Not every driver acts when they see a dashboard warning light come on. However, it is important to get any warning light checked out - but particularly so if it's the airbag - or "SRS '' light. The airbag warning light may take the form of a driver with the airbag deployed.
Because your airbag is such a key part of your car's safety system, it's critical to address an illuminated airbag light. It could be the difference between life and death. While the airbag or SRS light may come on for a variety of reasons, it could mean that your airbag won’t deploy if you're in an accident.
Whenever you start your car, all the dashboard warning lights will come on momentarily. This is normal - it is your car self-testing the vehicle's systems.
However, if you see a warning such as "Air bag off" or "Airbag deactivated!" - remain lit, you need to act.
If this happens, in the first instance, take your car to a mechanic who will be able to check the codes and diagnose the issue.
Will the airbag still deploy?
If the airbag light is on, your airbag system has a fault and it may not deploy in the event of an accident. This is because the car has disabled the system.
Airbags - a critical safety feature
Airbags are a common safety feature on new vehicles in the UK. Front passenger airbags are now standard equipment (although there is no legal requirement for them to be fitted). However, because they inflate rapidly in the event of a collision, they are able to cushion the driver and/or passenger’s head and upper body - which might otherwise strike the dashboard or steering wheel.
According to a study in the British Medical Journal, the use of seatbelts saves around eight times more lives than airbags deployment. However, they remain an important safety device so you should ensure your airbag system is working properly at all times.
If debris or some kind of object is stuck in a seat belt catch, it could cause the seatbelt not to lock properly - and for the computer to think the seatbelt is not fastened. This could trigger a false airbag warning light.
Check to see if anything has got lodged in the seat belt buckle, interfering with the sensor.
Sometimes the driver or passengers will put things under the seat, which can damage the wires and cause the airbag light to display.
Your car's clock spring allows the steering wheel to turn, while maintaining the connection between the electrical system, horn - and airbag.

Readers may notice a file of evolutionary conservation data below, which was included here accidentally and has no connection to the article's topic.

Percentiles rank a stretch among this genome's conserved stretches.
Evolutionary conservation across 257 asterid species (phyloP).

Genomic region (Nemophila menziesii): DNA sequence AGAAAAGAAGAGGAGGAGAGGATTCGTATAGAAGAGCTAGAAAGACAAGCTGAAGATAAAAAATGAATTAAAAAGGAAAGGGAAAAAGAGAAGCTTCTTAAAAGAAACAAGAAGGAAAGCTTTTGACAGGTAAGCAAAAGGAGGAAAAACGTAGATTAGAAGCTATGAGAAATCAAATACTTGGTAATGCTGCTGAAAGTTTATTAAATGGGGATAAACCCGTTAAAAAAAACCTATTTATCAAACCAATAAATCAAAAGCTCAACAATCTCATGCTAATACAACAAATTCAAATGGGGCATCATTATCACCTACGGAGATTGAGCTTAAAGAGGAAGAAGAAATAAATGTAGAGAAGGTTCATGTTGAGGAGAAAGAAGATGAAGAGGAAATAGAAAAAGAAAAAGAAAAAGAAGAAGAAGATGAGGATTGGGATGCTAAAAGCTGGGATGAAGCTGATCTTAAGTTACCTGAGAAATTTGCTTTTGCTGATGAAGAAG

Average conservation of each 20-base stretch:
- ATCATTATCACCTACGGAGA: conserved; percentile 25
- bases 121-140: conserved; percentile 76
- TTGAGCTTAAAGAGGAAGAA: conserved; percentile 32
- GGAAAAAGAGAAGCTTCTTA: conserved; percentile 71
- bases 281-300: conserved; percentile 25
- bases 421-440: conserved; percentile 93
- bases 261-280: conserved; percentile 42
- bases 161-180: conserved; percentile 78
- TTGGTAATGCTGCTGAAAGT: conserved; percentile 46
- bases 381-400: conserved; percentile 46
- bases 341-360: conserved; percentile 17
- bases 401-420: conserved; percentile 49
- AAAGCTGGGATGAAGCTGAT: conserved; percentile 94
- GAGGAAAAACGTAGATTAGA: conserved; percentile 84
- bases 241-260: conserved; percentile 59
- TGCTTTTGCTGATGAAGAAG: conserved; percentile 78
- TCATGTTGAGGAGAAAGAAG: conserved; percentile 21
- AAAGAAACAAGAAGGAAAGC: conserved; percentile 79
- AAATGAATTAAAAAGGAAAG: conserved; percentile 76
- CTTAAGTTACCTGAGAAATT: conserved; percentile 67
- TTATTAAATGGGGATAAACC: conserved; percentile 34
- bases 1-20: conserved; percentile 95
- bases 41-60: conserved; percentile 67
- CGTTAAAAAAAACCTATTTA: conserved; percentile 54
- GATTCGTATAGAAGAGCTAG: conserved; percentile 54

In older cars, damaged or worn clock springs are more common and will trigger the air bag light on the dash. It will take an hour or two of labour, plus parts, to fix this. The cost might vary depending on your make and model.
In rare cases, a vehicle may have been in an accident - but one not serious enough to trigger the airbag. This near-miss may prompt an SRS airbag warning light - which may need to be reset.
In very rare circumstances, a car may have been flooded, resulting in a corroded computer circuitry. The damage may mean the computer cannot detect the airbag.
While uncommon, it’s possible that an airbag system is not manufactured correctly in the first place. However, such a fault may not trigger the airbag light.
A well-documented example of a mass-scale airbag manufacturing fault involved Takata airbags fitted to cars between 2002 and 2015. Cars with these airbags were recalled due to a risk of metal shards being propelled from the inflator housing during inflation.
Your mechanic will be able to diagnose the airbag light issue by checking the code.
While many garages can fix the issue, in some cases - such as when the airbag needs to be replaced altogether - the owner may be referred to the original dealership for a solution.
How much to fix an airbag warning light in the UK?
Seeing the airbag light on the dash can be a worry because a faulty airbag is not cheap to repair.
In the first instance, an inspection will cost around £70 - and that’s before any remedial work is carried out. If repairs are needed, springs, sensors, and other components may need to be replaced, which on top of labour charges can amount to £650, but may be as high as £2,000.
The final cost will depend on factors like the vehicle’s make and model, and the type of airbag. For example, some models have side and curtain airbags, as well as driver/passenger airbags.
Given the cost, it may be tempting to forego such repairs, but airbags remain an important safety feature that could save the lives of you and your passengers.
Keeping your vehicle in good working order
More generally, it's crucial to keep your vehicle in good working order to stay safe while driving. But things can go wrong. From flat batteries to alternator faults and electrical issues, it’s not always easy to see a problem brewing.
For complete peace of mind on the road, consider taking out breakdown cover - so you know a trained mechanic will be sent to assist you and get you back on the road.